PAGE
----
Galway In Days Gone By

A protest against the demolition of old buildings in Lower Merchants Road, Galway in 1979.
A protest against the demolition of old buildings in Lower Merchants Road, Galway in 1979.

1917

Big Galway fire

One of the biggest fires that has occurred in Galway for a number of years took place in the early hours of Saturday morning, when the Galway Steam Saw Mills, owned by Messrs. T. McDonogh and Sons, were completely gutted by fire.

The outbreak was first detected at 1 o’clock a.m. and it was immediately reported to the police at the Dock barracks, and the military authorities at Renmore were also acquainted of the fact. The municipal fire brigade was on the scene in a short time, but the fire at this period had obtained a general grip of the mills, from which huge flames were emerging.

Several lines of hose were trained on the burning building, but the water supply was defective and the hoses were not in the best condition.

About 2.30, a detachment of military, composed principally of the Munster Fusiliers, arrived, and set to work with energy. It was now found that it would be impossible to save the mills, so their efforts were directed towards confining the area of flame.

Eye witnesses state that the work of the military is deserving of every praise, and they refer to the gallantry of a soldier from the Munster Regiment who occupied a dangerous position on the roof of an adjacent store for four hours, playing a hose all the time on the raging inferno beneath him.

At 3.30, the progress of the fire gave cause for much anxiety, as large timber sparks were flying and alighting on the roofs of the adjoining houses, and portion of the stone directly opposite the saw mills had become ignited.

The inhabitants were warned of the danger, and they were advised to have their furniture ready for removal. Fortunately, the rain was falling heavily, and this retarded the raging flames. Were it not for this fact, and that the breeze blowing was slight, the block of buildings at the rere of William-street would have been burned.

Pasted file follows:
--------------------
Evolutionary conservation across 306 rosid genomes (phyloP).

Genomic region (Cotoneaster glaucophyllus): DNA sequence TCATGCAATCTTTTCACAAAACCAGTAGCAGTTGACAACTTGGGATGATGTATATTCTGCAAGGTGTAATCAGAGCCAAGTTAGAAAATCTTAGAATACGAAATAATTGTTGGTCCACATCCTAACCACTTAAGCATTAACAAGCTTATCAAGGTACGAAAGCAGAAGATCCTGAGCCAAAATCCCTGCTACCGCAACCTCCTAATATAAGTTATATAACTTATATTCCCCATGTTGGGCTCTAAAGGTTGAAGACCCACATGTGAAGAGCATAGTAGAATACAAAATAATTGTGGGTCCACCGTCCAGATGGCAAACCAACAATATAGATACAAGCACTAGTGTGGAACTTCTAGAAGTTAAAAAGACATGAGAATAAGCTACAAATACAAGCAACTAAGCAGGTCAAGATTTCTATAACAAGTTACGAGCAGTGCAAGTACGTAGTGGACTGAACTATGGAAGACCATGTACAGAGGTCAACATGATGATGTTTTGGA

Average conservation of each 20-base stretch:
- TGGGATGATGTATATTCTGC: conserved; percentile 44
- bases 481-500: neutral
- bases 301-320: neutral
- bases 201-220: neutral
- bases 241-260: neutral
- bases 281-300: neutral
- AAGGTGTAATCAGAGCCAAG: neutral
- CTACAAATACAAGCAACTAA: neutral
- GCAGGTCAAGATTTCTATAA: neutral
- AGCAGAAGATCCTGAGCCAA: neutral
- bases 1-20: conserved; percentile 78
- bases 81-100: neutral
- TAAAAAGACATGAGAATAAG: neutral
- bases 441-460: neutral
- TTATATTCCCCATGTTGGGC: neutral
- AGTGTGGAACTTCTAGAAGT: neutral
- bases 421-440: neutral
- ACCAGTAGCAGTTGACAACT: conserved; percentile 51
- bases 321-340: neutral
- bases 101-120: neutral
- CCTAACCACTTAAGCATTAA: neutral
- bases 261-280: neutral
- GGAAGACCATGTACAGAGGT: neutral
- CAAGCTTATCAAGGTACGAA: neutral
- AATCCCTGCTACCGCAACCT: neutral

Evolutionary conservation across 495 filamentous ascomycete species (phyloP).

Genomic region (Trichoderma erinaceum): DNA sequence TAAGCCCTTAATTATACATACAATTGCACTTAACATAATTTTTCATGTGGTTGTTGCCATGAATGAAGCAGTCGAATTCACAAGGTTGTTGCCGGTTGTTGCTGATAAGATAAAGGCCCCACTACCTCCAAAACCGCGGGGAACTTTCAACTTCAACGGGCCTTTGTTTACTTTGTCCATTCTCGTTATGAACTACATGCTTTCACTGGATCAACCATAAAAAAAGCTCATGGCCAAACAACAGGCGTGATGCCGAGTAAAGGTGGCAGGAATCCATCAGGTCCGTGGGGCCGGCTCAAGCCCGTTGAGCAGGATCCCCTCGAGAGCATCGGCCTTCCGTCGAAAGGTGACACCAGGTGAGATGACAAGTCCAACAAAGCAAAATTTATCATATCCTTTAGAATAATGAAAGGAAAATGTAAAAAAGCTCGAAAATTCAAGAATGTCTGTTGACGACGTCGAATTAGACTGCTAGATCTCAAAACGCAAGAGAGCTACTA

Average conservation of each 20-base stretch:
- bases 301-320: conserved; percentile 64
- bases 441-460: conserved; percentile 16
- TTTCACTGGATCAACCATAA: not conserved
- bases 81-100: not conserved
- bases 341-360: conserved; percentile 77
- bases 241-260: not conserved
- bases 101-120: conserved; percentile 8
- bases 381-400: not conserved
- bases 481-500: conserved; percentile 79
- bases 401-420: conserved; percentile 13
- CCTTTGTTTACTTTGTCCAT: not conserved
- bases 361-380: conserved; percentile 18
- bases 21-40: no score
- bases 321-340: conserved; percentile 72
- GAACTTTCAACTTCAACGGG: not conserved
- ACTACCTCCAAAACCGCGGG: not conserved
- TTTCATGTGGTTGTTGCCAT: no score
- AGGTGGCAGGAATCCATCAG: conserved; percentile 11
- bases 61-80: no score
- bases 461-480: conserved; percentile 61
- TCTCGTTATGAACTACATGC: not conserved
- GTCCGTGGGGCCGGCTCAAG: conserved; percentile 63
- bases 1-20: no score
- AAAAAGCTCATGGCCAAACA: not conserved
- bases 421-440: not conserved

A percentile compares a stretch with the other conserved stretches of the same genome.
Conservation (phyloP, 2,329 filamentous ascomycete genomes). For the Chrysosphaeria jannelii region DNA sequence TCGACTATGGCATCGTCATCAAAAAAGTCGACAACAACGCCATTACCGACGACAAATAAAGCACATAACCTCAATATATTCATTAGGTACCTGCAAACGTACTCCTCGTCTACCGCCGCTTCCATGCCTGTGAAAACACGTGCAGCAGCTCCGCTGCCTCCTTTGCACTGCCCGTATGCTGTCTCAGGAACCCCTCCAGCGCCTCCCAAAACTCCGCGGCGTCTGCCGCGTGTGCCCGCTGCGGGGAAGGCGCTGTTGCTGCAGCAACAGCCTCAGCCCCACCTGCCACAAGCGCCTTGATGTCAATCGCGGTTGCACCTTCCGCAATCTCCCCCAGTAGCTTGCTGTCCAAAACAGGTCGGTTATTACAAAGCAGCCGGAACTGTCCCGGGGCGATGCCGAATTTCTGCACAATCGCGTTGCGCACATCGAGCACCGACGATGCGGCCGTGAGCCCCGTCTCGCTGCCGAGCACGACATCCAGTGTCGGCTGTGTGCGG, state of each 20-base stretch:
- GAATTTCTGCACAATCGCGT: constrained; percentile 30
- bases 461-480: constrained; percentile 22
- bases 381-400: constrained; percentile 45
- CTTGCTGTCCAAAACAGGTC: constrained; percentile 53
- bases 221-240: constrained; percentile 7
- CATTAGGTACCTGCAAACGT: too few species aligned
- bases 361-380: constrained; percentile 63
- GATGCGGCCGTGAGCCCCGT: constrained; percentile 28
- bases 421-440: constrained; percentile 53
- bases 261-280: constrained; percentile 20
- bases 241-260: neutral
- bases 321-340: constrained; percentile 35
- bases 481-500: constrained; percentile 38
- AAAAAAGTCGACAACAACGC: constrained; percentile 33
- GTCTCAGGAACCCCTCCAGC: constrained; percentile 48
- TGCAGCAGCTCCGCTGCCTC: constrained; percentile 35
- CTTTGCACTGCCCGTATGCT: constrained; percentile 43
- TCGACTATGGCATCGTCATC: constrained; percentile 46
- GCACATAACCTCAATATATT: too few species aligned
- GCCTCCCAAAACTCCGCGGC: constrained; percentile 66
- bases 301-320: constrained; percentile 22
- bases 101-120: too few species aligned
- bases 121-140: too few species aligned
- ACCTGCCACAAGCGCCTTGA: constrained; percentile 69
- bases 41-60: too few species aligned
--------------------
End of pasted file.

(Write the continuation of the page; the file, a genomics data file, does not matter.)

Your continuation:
The saw mill was one of the most up-to-date in Ireland, and the machinery was of the latest pattern. Messrs. McDonogh are contractors for munition boxes, of which no less than 1,000, ready for consignment on Saturday morning, were burned in the conflagration.

It is stated that the amount of the insurance will only cover one-third of the actual damages. During the war there will be considerable difficulty in replacing the machinery.

1942

Poor mail service

The disruption to trade caused by the unsatisfactory mail service in Galway was discussed at a meeting of the Council of the Galway Chamber of Commerce and among the suggestions put forward was that mails should be sorted en route from Dublin.

It was decided to write to the Department of Posts and Telegraphs suggesting that: (1) The mail train for Galway should leave Dublin earlier in the day so that an earlier delivery of mails could be made by the Post Office, or (2) The outward mail from Galway should not leave until later in the day so as to facilitate the despatch of orders and correspondence, or, alternatively (3) the mails should be sorted en route from Dublin.

Profiteering case

John Loughnane, merchant, Main St., Ballinasloe, charged with selling a bicycle tyre at 25s. (controlled price 5s. 3d.), was fined £10 and 10s. expenses. Mr. Eric Davidson asked for leniency as he said Mr. Loughnane bought these tyres for £1 each some time before this as people were begging him for tyres, and he did not at the time of sale know the maximum controlled price of tyres.

John Coen, Eskerboy, Killimore, gave evidence of the purchase, and the price paid, 25s., and following lengthy evidence, the Justice said the price was greatly in excess of the controlled price.

He had no proof that the defendant bought the tyres at £1 each, or where he bought them, and it was hard on people who depended on their bicycles and tyres for a livelihood that they had to pay these excessive prices and be salted to the extent of paying 25s. each or go without them. This, he said, was another bad case of profiteering.

Closing hours

The closing hours for shops in Galway and Salthill, other than exempted businesses, during the month of September is 9p.m. on Monday, Tuesday, Wednesday, Thursday and Friday, and 10p.m. on Saturday. These hours will be changed during the month of October.